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Old February 5th, 2014, 08:14 AM   #1
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Filters for bi-color LEDs

What would the proper gel filter number be to balance my bi-color LED lights with both sets of lights on (56 & 32k) to daylight? Or indoors? The light itself claims to be putting out 40k when both sets are at full.
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Last edited by William Hohauser; February 5th, 2014 at 09:48 AM.
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Old February 7th, 2014, 10:50 AM   #2
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Re: Filters for bi-color LEDs

1/2 CTB but in reality that's a waste of time since 1/2 CTB loses 1-stop so it'll have the same effect as just turning off the 3200k LEDs and it's likely the filter will exacerbate any CRI issues or green/magenta spikes. You'd basically just be doubling the power consumption and color spike for the same light output.
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Old February 7th, 2014, 11:50 AM   #3
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Re: Filters for bi-color LEDs

Thanks. I am just looking towards a shoot where I know I'll be competing with large picture windows and I rather not have a blue cast from the windows.
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Old February 7th, 2014, 01:04 PM   #4
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Re: Filters for bi-color LEDs

After playing around with LEDs for awhile, I've come up with a few ways of dealing with the olor issues. Realize I - am - no - colorist, so this has been a trial-and-error effort that gives me something I can live with.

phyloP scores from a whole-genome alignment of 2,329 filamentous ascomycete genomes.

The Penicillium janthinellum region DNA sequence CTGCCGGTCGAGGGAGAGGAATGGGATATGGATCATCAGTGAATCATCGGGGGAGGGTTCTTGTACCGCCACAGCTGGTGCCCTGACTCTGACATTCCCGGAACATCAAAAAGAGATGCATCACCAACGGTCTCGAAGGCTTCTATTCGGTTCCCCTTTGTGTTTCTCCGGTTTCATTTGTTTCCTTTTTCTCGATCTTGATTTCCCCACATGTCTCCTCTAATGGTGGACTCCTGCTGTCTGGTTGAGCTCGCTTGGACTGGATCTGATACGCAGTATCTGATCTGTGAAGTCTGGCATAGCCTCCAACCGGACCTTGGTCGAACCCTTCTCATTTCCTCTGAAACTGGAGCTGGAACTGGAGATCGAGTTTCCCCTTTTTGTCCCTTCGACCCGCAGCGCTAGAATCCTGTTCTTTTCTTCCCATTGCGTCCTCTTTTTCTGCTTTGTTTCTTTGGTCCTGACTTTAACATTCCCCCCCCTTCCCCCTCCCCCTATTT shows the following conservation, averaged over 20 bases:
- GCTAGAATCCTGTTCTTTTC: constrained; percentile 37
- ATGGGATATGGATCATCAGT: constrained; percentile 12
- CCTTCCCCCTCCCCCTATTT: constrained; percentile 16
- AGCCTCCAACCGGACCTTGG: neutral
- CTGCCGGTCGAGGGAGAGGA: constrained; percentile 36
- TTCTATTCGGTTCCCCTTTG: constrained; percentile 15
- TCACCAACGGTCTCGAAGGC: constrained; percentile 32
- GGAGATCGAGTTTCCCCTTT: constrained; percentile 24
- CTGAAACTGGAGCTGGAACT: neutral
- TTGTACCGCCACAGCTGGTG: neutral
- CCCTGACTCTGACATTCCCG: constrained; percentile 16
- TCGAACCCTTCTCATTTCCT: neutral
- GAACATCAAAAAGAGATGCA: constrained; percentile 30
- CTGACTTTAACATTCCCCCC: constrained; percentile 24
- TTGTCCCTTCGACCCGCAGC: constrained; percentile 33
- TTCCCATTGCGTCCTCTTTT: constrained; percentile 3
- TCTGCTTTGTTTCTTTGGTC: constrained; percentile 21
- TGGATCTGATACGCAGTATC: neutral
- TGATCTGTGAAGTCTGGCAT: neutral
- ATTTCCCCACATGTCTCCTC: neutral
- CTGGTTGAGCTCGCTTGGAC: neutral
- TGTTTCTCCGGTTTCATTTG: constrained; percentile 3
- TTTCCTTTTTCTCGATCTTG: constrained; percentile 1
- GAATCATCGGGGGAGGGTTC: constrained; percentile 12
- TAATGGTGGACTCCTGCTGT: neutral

One set is the 120V powered CoolLights CL-LED600 5600ēK and these seem to look best gelled with a 1/4 & 1/8 magenta gels in order to get white looking the best I can. Even so, it isn't perfect, just "good enough". These fixtures have the little LEDs.

The other light, which I really like, is the battery powered Comer CM-LBPS1800b and it has two different color temperature LEDs for what they say is 4500ēK. There are only, I think, 10 LEDs but they are large and really put out the light. This is my go-to light for getting more natural looking colors. For non-critical shooting (and not being a colorist, or even good at it) I don't bother to do any color correction with this one. If there is a mix of light, say fluorsent, or daylight, or all of the above, this light can overpower the other light to give a pleasing and acceptable picture. The Comer has a built-in magenta filter but while I've tried it, so far I've never used it.
Comer CM-LBPS1800 On-Camera LED Light (Sony Battery) | L.A. Color Pros)

My understanding is the Comer is a knock-off of a Sony light.

With the CoolLights, I'm using them either gelled, and I'd agree with Noah on the light loss) and/or used as a fill light and overpowered with some other light, for example, sunlight or the Comer.

If the subject can be lit with the sunlight coming through the window then one option may be to use the LED as a fill and not as a main light. This way the light balance issues, hopefully, shouldn't be as big of a problem. The little LEDs seem to have a very uneven color output, that is, with unwanted spikes.
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Old February 7th, 2014, 03:31 PM   #5
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Re: Filters for bi-color LEDs

It's a crap shoot with the way the weather has been around here. The LEDs will likely be a key with the indirect sun coming in the windows acting as a backlight. The windows will not be in the shot and they are not curtained. If I had really bright 56K LEDs I wouldn't be asking but I guess I'll find a decent medium that I can color correct later.
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Old February 7th, 2014, 11:56 PM   #6
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Re: Filters for bi-color LEDs

1/2 ctb will get you into the ballpark, but you might end up dimming the blue LEDs so much that the extra punch from the orange LEDs doesn't buy you anything. Maybe 1/4 ctb since you seem more concerned about light output than color temp.
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